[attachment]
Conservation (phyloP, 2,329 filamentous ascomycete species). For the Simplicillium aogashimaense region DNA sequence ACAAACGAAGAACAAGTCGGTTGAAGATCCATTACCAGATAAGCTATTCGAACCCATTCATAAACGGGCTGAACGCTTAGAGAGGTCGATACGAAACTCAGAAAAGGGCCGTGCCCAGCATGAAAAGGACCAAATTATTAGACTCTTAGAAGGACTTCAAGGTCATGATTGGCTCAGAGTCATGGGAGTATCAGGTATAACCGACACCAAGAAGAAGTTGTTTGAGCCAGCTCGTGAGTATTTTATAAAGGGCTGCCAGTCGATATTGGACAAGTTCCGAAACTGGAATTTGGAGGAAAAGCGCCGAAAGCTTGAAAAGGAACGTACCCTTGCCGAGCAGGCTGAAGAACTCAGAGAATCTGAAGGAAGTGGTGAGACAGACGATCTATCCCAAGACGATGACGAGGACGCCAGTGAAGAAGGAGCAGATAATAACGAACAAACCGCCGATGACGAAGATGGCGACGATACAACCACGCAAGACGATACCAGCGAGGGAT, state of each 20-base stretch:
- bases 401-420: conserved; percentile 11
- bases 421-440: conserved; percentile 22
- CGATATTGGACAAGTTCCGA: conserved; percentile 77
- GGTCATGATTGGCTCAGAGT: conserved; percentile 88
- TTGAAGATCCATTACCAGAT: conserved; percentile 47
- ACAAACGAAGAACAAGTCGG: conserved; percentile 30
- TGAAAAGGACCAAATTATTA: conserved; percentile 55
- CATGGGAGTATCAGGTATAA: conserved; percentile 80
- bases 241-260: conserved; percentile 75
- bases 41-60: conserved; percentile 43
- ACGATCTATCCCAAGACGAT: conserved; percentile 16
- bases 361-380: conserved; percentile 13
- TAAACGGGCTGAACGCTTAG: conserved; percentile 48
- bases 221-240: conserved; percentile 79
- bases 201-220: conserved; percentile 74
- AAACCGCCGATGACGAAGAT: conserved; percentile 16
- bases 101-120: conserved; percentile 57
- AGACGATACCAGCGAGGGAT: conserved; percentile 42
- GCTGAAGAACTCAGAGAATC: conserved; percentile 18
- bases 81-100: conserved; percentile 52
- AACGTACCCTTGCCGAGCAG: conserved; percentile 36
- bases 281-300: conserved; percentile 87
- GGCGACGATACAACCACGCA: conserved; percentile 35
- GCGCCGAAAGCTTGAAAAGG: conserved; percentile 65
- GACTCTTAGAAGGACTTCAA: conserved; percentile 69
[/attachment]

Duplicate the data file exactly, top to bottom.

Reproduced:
Conservation (phyloP, 2,329 filamentous ascomycete species). For the Simplicillium aogashimaense region DNA sequence ACAAACGAAGAACAAGTCGGTTGAAGATCCATTACCAGATAAGCTATTCGAACCCATTCATAAACGGGCTGAACGCTTAGAGAGGTCGATACGAAACTCAGAAAAGGGCCGTGCCCAGCATGAAAAGGACCAAATTATTAGACTCTTAGAAGGACTTCAAGGTCATGATTGGCTCAGAGTCATGGGAGTATCAGGTATAACCGACACCAAGAAGAAGTTGTTTGAGCCAGCTCGTGAGTATTTTATAAAGGGCTGCCAGTCGATATTGGACAAGTTCCGAAACTGGAATTTGGAGGAAAAGCGCCGAAAGCTTGAAAAGGAACGTACCCTTGCCGAGCAGGCTGAAGAACTCAGAGAATCTGAAGGAAGTGGTGAGACAGACGATCTATCCCAAGACGATGACGAGGACGCCAGTGAAGAAGGAGCAGATAATAACGAACAAACCGCCGATGACGAAGATGGCGACGATACAACCACGCAAGACGATACCAGCGAGGGAT, state of each 20-base stretch:
- bases 401-420: conserved; percentile 11
- bases 421-440: conserved; percentile 22
- CGATATTGGACAAGTTCCGA: conserved; percentile 77
- GGTCATGATTGGCTCAGAGT: conserved; percentile 88
- TTGAAGATCCATTACCAGAT: conserved; percentile 47
- ACAAACGAAGAACAAGTCGG: conserved; percentile 30
- TGAAAAGGACCAAATTATTA: conserved; percentile 55
- CATGGGAGTATCAGGTATAA: conserved; percentile 80
- bases 241-260: conserved; percentile 75
- bases 41-60: conserved; percentile 43
- ACGATCTATCCCAAGACGAT: conserved; percentile 16
- bases 361-380: conserved; percentile 13
- TAAACGGGCTGAACGCTTAG: conserved; percentile 48
- bases 221-240: conserved; percentile 79
- bases 201-220: conserved; percentile 74
- AAACCGCCGATGACGAAGAT: conserved; percentile 16
- bases 101-120: conserved; percentile 57
- AGACGATACCAGCGAGGGAT: conserved; percentile 42
- GCTGAAGAACTCAGAGAATC: conserved; percentile 18
- bases 81-100: conserved; percentile 52
- AACGTACCCTTGCCGAGCAG: conserved; percentile 36
- bases 281-300: conserved; percentile 87
- GGCGACGATACAACCACGCA: conserved; percentile 35
- GCGCCGAAAGCTTGAAAAGG: conserved; percentile 65
- GACTCTTAGAAGGACTTCAA: conserved; percentile 69